Tracking down a lost iPod

My daughter lost her 5th gen iPod Touch earlier today πŸ™

She had been at home all day apart from a short visit to the local doctor’s surgery with my wife. She remembered using the iPod before going to the doctors, but couldn’t remember if she took it with her. So – it was most likely to be somewhere in the house, in the car or left at the doctor’s surgery. However, by the time she realised it was missing,Β it was past the doctor’s surgery closing time so we couldn’t call them to ask if anyone had found it.

We’d never got round to enabling Find My Phone in the Cloud services on this iPod so that was no use πŸ™

After a couple of hours of searching the house, garden, car etc. by the whole family, we still couldn’t find it πŸ™

But then I used a bit of (simple) technological detective work and we managed to locate it safe and well πŸ™‚

In the chance that it might help someone else in a similar situation I thought I would share exactly what I did to track it down…

Logical steps…

The first thing we did was to try calling the iPod from another iOS device using FaceTime. We tried this several times and listened for the ring tone each time but this proved fruitless.

Then we tried messaging using iMessage. When we did this, we noticed that each message was given a status of “Delivered”, but not “Read”. This suggested that the iPod was on a network somewhere. Now our doctor’s surgery doesn’t have public WiFi so this meant the iPod had to be close enough to our home wireless network for it to be connected! We’re getting somewhere…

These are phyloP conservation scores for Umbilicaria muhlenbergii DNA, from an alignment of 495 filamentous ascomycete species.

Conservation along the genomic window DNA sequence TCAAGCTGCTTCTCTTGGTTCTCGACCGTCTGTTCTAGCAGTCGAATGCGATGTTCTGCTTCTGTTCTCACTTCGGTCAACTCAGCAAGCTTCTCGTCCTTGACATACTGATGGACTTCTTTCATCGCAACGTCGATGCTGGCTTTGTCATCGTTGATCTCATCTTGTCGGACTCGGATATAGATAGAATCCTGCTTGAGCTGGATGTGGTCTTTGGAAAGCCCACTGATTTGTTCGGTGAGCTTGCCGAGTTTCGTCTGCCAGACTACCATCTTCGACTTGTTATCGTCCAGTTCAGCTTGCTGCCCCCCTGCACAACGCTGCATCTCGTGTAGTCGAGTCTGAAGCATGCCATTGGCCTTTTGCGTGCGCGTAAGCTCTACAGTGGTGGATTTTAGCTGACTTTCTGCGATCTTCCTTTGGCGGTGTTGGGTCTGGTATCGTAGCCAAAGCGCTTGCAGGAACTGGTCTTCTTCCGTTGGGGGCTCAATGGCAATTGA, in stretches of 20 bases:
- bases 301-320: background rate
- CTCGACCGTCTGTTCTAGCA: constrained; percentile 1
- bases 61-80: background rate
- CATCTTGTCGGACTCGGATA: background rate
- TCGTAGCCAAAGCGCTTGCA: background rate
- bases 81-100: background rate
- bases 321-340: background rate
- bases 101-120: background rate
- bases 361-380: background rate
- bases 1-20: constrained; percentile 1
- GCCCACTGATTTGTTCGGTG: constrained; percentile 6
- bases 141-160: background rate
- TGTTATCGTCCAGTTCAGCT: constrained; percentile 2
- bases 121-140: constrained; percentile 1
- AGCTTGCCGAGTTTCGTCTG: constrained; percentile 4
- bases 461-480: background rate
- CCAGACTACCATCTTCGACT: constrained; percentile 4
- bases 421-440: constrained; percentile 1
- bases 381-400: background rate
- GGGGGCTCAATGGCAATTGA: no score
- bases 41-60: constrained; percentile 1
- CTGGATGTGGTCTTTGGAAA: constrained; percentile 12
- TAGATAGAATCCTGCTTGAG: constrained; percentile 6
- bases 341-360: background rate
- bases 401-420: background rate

Armed with this knowledge, I logged into the admin pages of each of the dd-WRT based wireless access points in the house and grounds (there are 5 in total!) and checked the wireless client lists of each. This listed the MAC addresses for each connected client.

I then checked the messages.log on my Debian Linux server which provides DHCP for the whole of my network and found the DHCP entries relating to the missing iPod. The most recent DHCP request/offer/assignment sequence was only a few minutes earlier so this was further evidence that the iPod was still recently alive and on the network. This also gave me the MAC address of the iPod which I could use to determine which access point it was connected to.

Checking the access point connected client lists again I found the relevant MAC address and this showed it had a signal strength of 50%, so it was pretty close to the access point in the utility room at the far end of the house. We were getting warmer!

And finally, after having a good search in that area we found the iPod down the side of the cushion in a comfy chair in the corner of the kitchen!